It began with the Y2K craze in 1999 as people panicked about the imminent failure of all computers when the clocks rolled over to the year 2000. After the new millennium came in with a glaring lack of catastrophes, our fervor only grew. Soon, word spread about the supposed "end" of the Mayan calendar on December 21/22 , 2012. This time, the end of the world is being portrayed through a more religious lens, rather than a technological one. Although exact dates vary, a multitude of Christian groups are preaching that Jesus' Second Coming will occur within the next few years and true Christians must be ready for His return and the chaos of Armageddon. A group of Christians in Nashville, Tennessee is proclaiming that Jesus' return is scheduled for May 21st, 2011, only 4 months away. They believe Christ will then shepherd all true Christians up to Heaven and leave the rest of us to face the horrors of Armageddon, culminating with Judgment Day on October 21st, 2011.

The point of this post is not to disprove these dates. To be blunt, I think they are all BS. There are numerous reasons I believe this, but that is also not the point of this post. The point of this post is to ask a question.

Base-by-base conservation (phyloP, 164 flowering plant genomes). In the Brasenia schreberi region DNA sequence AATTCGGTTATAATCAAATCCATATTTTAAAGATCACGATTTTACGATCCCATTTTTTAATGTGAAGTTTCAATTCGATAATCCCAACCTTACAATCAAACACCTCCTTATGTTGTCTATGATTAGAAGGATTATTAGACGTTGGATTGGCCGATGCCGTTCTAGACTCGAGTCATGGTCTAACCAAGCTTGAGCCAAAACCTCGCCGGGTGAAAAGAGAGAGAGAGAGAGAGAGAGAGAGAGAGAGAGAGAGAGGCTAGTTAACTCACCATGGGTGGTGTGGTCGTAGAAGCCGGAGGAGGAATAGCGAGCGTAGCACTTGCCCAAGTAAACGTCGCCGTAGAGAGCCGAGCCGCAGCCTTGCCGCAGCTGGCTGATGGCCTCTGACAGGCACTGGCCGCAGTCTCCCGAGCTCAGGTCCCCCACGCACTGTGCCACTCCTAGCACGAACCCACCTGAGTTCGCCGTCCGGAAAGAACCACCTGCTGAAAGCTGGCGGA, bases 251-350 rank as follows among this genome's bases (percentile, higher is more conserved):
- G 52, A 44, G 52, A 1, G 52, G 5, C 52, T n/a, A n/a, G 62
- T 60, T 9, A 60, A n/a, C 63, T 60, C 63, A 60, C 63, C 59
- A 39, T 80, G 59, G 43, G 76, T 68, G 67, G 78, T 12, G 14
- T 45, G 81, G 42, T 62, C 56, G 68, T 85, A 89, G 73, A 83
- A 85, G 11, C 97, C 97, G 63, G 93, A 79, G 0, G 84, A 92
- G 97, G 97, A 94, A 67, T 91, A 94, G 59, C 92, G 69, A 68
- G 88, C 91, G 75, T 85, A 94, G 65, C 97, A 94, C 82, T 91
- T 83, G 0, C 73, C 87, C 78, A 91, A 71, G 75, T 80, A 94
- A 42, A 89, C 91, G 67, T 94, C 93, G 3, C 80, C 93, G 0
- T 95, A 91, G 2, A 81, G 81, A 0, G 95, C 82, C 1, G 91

Why are we so obsessed with the end of the world? The end of the world is not just a curiosity, it is a multi-million dollar business. People don't just want to know when it is, they want to know what it will be like, what to expect. When it becomes an element of a religious belief system, they want to be reassured that their group will be saved and all the "others" will be punished for their lack of faith. A few groups even believe they can hasten Armageddon by helping to fulfill certain events the Bible mentions must occur before Jesus can return. The best example of this are Christians lobbying for the government of Israel to destroy the Dome of the Rock and rebuild Solomon's Temple in Jerusalem, an act they presume must transpire before Christ's Second Coming.